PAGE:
Another point to consider in all of this is that God’s course will not be altered whether or not we are a willing part of His plan and design. He is not thwarted by our failing. He has many willing vessels who will be obedient to carry out His plans. If we refuse, the task will be carried out by another willing body and we will miss out on a blessing.
Matthew 25:14-30 came last and was the focus of the message. The three servants were given monetary gifts (talents or bags of gold) by the Master. There was instruction, but the servants knew the character and nature of the Master who had given the gift, that He would want it used and thus expect an increase in the original value, so they acted accordingly. Two stepped up to the task bravely and confidently, investing what they had been given, and making a good profit which then went to the Master along with the original gift.
The last servant was fearful and unwilling to take the risk of investment, perhaps fearful of personal loss, so he buried the gift and returned it in its original form (unused and not increased in any way) to the Master on his return. He gave his reasons and thought it would be OK.
I see that the all three recognized that the gift (talents or bags of gold) entrusted to their care rightly belonged to the Master and were to be returned to Him. I wonder whether WE fail to remember this? God has gifted us with so much. It may be money. It may be spiritual gifts, or talents. Do we remember that whatever he has entrusted us with really belongs to Him, and is for us to USE for HIS praise and glory, or do we hide (bury) the gift, fail to use it at all? IF we use the gift we have been given, how well do we do with that? Do we take all the credit and glory for whatever comes out of our use of it, forgetting the Master and His intentions in giving it to us, or do we give ALL of the praise and glory in the use of it to the One who gave the gift (money, talent) to us in the first place?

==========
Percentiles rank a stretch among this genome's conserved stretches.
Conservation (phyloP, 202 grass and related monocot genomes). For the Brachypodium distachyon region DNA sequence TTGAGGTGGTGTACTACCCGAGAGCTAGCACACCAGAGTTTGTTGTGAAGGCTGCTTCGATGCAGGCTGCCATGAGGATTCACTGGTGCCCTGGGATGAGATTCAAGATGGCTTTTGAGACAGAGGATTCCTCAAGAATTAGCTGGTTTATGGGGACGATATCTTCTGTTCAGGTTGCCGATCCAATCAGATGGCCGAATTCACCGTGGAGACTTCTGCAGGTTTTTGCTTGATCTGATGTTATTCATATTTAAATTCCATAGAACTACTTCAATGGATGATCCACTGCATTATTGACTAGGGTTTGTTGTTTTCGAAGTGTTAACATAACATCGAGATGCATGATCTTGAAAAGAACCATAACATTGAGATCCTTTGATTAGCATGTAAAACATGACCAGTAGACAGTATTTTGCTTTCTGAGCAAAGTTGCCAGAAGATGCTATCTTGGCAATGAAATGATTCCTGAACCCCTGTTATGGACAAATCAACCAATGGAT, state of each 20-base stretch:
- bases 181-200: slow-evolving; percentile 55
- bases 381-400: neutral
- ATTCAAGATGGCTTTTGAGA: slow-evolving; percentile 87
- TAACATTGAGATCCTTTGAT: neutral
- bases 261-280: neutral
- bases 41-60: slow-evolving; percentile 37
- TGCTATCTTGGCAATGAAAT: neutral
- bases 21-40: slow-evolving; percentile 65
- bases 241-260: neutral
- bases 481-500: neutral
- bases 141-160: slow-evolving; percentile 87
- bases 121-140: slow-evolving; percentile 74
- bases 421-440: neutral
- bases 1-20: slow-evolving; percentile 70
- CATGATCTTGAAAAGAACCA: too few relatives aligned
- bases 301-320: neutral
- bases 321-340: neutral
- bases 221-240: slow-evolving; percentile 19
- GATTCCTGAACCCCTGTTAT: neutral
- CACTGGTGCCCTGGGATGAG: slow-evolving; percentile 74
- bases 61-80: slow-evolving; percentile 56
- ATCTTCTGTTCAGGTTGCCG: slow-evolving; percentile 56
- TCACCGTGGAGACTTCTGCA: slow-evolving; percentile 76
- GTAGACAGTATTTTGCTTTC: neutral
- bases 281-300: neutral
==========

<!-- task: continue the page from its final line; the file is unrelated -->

The minister indicated that the story and the practical application might be wider than a monetary sense in that it could be however God has chosen to gift us (as I was also thinking), whether that gift might be a listening ear, kind words of comfort or encouragement, practical assistance (spiritual gifts) or or any other quality or talent we may have been given with which we might bless others.
I’m thinking personally of my participation in outreach ministry, and my attitudes towards it. I enjoy singing and playing the accordion but do I always give God the praise and glory for that gift and in how I use it? No, I cannot honestly say so.
I take pride in my own accomplishments and forget where they came from. I take credit for myself. Sometimes I am afraid, lack confidence in my ability, and hide my gift away in non participation. Not always, but often enough, I fear, to contaminate the gift and the potential investment/gain that was meant to be the outcome. And now I frequently feel as if I am on the outside of it all.
I wonder why I feel doors have closed on outreach ministry and perhaps this story explains my failure to succeed. My loss. My potential for being a blessing and being blessed. Is God displeased with me? It could very well be so. Perhaps that is the real lesson I can take away from this. Perhaps that is why I cried in church today……..
Perhaps I need to seek the mercy of God and mend my OWN ways……my thoughts and my attitudes about how He has chosen to gift me musically. I know I have other gifts, some of which I struggle with less, use with more success and which perhaps bear more visible fruit for Him. I am not the final judge, however.
Food for thought……
Take care ❤